Authors' results and conclusions: RESULTS: (#1: Clinical contexts and proposed tests): Cardiovascular diseases are a very heterogeneous group of disorders that can be acquired or inherited. The hereditary forms include the familial cardiomyopathies, arrhythmias and aortopathies. The mode of transmission and penetrance vary according to the phenotypic group and the gene involved. Therefore, to identify or confirm the genetic etiology of a hereditary cardiovascular disease (genotype/phenotype correlation), the requester is proposing the rollout of an offer of service that includes 17 virtual panels of genes associated with the different phenotypic groups of hereditary arrhythmias, cardiomyopathies and aortopathies. These panels will be analyzed using the sequencing data on 445 genes, of which a maximum of 97 will be reported on in the context of the current knowledge. (#2: Validity and clinical utility): The genes for the provincial offer of molecular diagnosis of hereditary cardiovascular diseases were chosen mainly on the basis of the scientific literature and widely recognized resources, such as PanelApp (Genomics England, UK) and ClinGen (National Institutes of Health, USA). Based on preliminary local data, the diagnostic performance of the proposed tests is approximately 14% for hereditary arrhythmias and 22% for hereditary cardiomyopathies. Data for the aortopathies were not available at the time of writing. In addition to confirming a genetic etiology, identifying a pathological or likely pathological variant enables one to assess the prognosis, target family screening and tailor the medical management of the patients concerned. In individuals with significant cardiomyopathy or arrhythmia or at known risk of arrhythmia, an implantable automatic defibrillator might be considered. (#3: Implementation considerations): The experts consulted and the literature agree that genetic testing should be prioritized on the basis of a combination of clinical presentation and family history information. In this regard, to support the rollout of this offer of service and the optimal use of these tests, a clinical algorithm is presented. A prior medical genetics or cardiogenetics consultation is recommended in order to assess the presence of clinical and paraclinical criteria and guide the choice of molecular tests accordingly. Given that this service is already offered to patients at the Institut de cardiologie de Montréal and that procedures for sending specimens outside Québec are used for patients at other institutions, an impact on their continuum of care or a significant increase in demand is not anticipated. In light of the consultations held, the offer of service appears to be generally in line with the needs. Nevertheless, certain suggestions regarding the clinical criteria, the wording used in the algorithms, and the thoroughness of the testing for certain cardiovascular conditions were offered by the experts consulted. In addition, some experts felt that it would be useful to consider adding genes previously identified as being potentially associated with a hereditary cardiovascular condition by outside laboratories, in order to ensure an offer of service tailored to the needs of the local populations. (#4: Economic analysis): Two health technology assessment reports were identified whose conclusions regarding the cost-effectiveness analysis seem to be transferable to the Québec context. According to their authors, hereditary arrhythmia and cardiomyopathy NGS panels are more costeffective than the usual care, but they mention the significant level of uncertainty in these results. As for the budget impact analysis, depending on the assumptions made, repatriating all of the NGS molecular tests for the diagnosis of hereditary cardiovascular diseases could generate savings of close to $1.2 million over 3 years for serving patients throughout Québec. These savings could range from around $750,000 to $1.8 million. CONCLUSION: This report is based on a rapid review of the scientific and grey literature and on the expert perspective. It is intended to assist the MSSS in its decision to repatriate the gene panels for the molecular diagnosis of hereditary cardiovascular diseases. In this exercise, no major issues were identified, and the information gathered supports the appropriateness of repatriating these tests. However, certain concerns pertaining to the needs of local populations and the organization of the services surrounding the execution of these tests in Québec were raised and should be explored to ensure optimal implementation. Also, the conclusions regarding the stated potential savings should be viewed with caution.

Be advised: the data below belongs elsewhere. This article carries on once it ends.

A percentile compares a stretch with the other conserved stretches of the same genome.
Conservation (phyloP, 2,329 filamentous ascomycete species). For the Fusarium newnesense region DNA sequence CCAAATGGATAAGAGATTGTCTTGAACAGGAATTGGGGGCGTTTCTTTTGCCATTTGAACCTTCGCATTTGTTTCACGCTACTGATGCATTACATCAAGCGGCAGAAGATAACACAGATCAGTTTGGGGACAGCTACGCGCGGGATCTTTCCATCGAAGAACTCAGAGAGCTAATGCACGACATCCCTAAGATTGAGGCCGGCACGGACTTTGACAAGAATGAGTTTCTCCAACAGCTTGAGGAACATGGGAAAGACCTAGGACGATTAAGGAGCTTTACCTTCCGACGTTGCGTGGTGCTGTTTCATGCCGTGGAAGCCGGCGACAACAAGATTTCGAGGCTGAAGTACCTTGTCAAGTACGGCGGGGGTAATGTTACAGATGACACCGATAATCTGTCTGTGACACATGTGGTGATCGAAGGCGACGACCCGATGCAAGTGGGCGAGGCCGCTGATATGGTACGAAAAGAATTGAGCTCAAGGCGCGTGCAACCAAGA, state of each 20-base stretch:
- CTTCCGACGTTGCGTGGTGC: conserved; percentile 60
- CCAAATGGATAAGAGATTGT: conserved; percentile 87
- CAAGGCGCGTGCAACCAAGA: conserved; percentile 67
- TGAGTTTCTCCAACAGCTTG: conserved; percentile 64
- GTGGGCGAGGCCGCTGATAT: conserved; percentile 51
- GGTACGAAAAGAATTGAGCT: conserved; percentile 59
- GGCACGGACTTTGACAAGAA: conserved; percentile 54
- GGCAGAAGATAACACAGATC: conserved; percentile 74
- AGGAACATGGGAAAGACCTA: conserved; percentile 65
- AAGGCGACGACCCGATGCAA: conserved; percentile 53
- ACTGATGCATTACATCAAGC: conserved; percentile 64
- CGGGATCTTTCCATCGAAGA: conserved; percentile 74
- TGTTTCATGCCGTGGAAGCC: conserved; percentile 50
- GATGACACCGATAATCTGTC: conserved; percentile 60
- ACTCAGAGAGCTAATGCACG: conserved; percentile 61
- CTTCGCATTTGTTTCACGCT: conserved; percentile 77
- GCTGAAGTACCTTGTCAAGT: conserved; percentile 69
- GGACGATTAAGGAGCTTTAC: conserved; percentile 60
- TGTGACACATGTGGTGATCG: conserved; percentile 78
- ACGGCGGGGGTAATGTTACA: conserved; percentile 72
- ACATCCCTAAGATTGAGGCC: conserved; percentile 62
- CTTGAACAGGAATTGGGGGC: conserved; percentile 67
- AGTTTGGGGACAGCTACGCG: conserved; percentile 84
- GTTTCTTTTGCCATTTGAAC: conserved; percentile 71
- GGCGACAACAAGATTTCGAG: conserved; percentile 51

Authors' methods: The process included a rapid review of the scientific and grey literature regarding the clinical and economic aspects, a budget impact analysis, and consultations with Québec experts. Only documents containing synthesis data or recommendations concerning the use of an NGS test to diagnose hereditary cardiovascular diseases were retained. INESSS set up an advisory committee, whose members were invited to express their views on the different issues associated with the repatriation of the proposed tests. The final findings are based on the triangulation of the scientific data, the positions of the main learned societies consulted, and the contextual data and experiential knowledge gathered.
Project Status: Completed
Year Published: 2022
English language abstract: An English language summary is available
Publication Type: Other
Country: Canada
Province: Quebec
MeSH Terms
  • Cardiovascular Diseases
  • Diagnostic Techniques, Cardiovascular
  • Genetic Testing
  • Heart Defects, Congenital
  • Whole Genome Sequencing
  • High-Throughput Nucleotide Sequencing
Organisation Name: Institut national d'excellence en sante et en services sociaux
Contact Address: L'Institut national d'excellence en sante et en services sociaux (INESSS) , 2021, avenue Union, bureau 10.083, Montreal, Quebec, Canada, H3A 2S9;Tel: 1+514-873-2563, Fax: 1+514-873-1369
Contact Name: demande@inesss.qc.ca
Contact Email: demande@inesss.qc.ca
Copyright: Gouvernement du Québec
This is a bibliographic record of a published health technology assessment from a member of INAHTA or other HTA producer. No evaluation of the quality of this assessment has been made for the HTA database.